To add, even Cambridge Analytica itself is sending mixed messages about the use of psychographics on the Trump campaign. Nix said in that same fall 2016 presentation, “Of the two candidates left in the election, one of them is using these technologies,” referring to Trump. Then, at a December post-election panel hosted by Google, Matt Oczkowski, Cambridge’s head of product, said “I don’t want to break your heart; but we actually didn’t really do any psychographics with the Trump campaign.”

Cambridge Analytica said it's in touch with Facebook in order to resolve the matter as quickly as possible​, according to a company statement on Saturday.

"No data from GSR was used by Cambridge Analytica as part of the services it provided to the Donald Trump 2016 presidential campaign," the statement said.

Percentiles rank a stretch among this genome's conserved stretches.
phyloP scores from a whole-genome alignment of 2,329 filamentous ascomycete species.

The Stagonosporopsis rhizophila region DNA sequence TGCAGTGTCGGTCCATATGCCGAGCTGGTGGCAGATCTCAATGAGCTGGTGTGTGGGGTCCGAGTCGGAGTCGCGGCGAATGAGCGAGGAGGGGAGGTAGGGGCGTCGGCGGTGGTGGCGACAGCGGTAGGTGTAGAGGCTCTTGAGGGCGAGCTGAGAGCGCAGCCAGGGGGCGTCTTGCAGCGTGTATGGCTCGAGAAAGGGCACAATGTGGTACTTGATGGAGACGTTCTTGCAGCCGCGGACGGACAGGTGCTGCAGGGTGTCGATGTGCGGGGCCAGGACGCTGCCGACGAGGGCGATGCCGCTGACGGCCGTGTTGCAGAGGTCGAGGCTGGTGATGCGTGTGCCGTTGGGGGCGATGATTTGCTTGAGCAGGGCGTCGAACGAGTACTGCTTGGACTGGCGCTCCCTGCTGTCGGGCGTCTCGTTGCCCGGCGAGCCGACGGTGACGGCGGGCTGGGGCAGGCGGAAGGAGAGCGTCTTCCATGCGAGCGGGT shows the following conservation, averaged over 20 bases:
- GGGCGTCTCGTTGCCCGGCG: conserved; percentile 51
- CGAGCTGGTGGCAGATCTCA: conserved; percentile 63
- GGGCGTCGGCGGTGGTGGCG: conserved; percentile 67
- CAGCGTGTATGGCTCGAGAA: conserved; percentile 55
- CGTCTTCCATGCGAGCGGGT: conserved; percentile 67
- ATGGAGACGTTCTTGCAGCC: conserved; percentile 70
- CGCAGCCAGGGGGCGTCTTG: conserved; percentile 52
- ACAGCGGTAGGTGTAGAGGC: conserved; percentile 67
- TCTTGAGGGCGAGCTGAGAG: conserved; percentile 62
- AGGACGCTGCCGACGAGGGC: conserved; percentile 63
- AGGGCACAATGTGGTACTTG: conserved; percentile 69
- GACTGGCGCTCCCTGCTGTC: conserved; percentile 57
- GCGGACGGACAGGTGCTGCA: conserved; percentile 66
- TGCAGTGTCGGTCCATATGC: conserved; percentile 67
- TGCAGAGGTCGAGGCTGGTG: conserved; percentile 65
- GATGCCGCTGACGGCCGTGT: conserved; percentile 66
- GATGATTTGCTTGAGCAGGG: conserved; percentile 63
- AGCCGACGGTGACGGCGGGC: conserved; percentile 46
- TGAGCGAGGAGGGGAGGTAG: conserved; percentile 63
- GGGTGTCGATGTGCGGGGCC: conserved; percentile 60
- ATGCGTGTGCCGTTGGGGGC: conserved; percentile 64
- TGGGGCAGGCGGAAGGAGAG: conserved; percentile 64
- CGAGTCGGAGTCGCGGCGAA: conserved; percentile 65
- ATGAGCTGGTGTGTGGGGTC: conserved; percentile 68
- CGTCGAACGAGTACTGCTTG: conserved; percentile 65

The suspension comes as CA is embroiled in a lawsuit, brought by David Carroll, a media professor at Parsons School of Design, over whether it must turn over the data it has collected on American voters when they request it. While there are no US laws requiring this, CA, being a UK company, is subject to UK laws, that mandate disclosure.

Still, critics of CA have sought to portray the firm as a purveyor of psychological warfare that has actively tried to interfere in international elections. The company has been forced to repeatedly deny allegations that it conspired with Russia to sway the US election in favor of Trump - allegations that surfaced after it was revealed that Nix, the founder of CA, had offered Julian Assange help in releasing Hillary Clinton's stolen emails.